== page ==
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In Memory of William J. Richardson, S.J. Notes Toward a Semiotics of Address.

The Letter, Issue 65, Summer 2017, Pages 73 - 87


IN MEMORY OF WILLIAM J. RICHARDSON, S.J.

NOTES TOWARD A SEMIOTICS OF ADDRESS.


John Muller


I met Bill Richardson in the late summer of 1963. He had just completed his book on Heidegger [1] and was assigned to teach Modern Philosophy in the Jesuit seminary at Shrub Oak, New York, where I was a Jesuit in training, majoring in Philosophy. I was assigned to be his class beadle for the year. As beadle I made copies of readings, brought them to class, gathered assignments, made announcements, all as needed. It meant I also spent time with Bill, in his office or talking late into the night in one of the cottages on the grounds. He got to know my family members and eventually presided over their funerals. In later years a small group of a dozen friends who had all left the Jesuits met annually for a day-long cook-out. Bill was a faithful member of this group and we often joked that he would eventually outlive us all and bury us (as he did for four of us).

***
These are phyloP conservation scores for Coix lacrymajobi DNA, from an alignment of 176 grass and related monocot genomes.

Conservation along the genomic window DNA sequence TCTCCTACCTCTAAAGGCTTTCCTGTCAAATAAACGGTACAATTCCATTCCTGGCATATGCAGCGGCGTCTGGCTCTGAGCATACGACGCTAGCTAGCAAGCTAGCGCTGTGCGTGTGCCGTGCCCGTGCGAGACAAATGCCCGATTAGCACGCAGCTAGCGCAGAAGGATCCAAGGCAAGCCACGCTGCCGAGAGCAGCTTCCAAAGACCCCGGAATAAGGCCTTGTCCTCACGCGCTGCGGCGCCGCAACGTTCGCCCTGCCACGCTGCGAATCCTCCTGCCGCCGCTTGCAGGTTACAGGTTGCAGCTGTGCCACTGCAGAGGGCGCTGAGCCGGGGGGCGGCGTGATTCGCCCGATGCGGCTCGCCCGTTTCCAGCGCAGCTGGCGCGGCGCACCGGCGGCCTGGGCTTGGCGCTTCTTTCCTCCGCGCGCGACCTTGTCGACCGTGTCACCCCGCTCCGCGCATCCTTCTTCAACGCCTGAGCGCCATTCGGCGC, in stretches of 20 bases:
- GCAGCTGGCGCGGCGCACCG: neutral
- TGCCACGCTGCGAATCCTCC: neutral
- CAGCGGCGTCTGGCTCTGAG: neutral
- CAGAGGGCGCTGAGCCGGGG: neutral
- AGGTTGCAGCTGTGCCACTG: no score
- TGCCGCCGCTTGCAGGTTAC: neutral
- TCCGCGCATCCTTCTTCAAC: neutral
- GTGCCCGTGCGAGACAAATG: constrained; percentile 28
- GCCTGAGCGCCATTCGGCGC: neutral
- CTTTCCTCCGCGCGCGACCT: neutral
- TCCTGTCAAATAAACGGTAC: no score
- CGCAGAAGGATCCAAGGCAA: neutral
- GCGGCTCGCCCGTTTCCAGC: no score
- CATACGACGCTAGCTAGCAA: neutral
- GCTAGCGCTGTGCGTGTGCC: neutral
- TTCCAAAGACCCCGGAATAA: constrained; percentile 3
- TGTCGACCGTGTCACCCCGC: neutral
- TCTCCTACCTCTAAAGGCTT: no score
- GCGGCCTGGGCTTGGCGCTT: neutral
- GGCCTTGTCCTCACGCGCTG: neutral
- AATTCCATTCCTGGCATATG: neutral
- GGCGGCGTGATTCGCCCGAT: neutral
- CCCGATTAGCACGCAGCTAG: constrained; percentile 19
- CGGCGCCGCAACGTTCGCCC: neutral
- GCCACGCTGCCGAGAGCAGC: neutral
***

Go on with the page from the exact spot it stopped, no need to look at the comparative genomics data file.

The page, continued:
In time I completed graduate work in Clinical Psychology and Bill, teaching then at Fordham University in New York City, became known to Rollo May and his colleagues engaged in existential psychiatry. Through them he met Otto Will, MD, who had been at Chestnut Lodge (and was analysed by Harry Stack Sullivan and Frieda Fromm-Reichmann). Otto was then the Medical Director at the Austen Riggs Center, a small, private psychiatric hospital located in the western Massachusetts village of Stockbridge. Otto encouraged Bill to pursue psychoanalytic training at the William Alanson White Institute in New York City and afterwards to come to Riggs as Director of Research. It was in this context that Bill invited me to join him at Riggs. He came in 1974 and I arrived a year later. My job was to treat two patients (meeting four-times weekly) and to work half-time with Bill on the texts of Jacques Lacan, whose work Bill had heard of while at Louvain and whose name I had never heard before.


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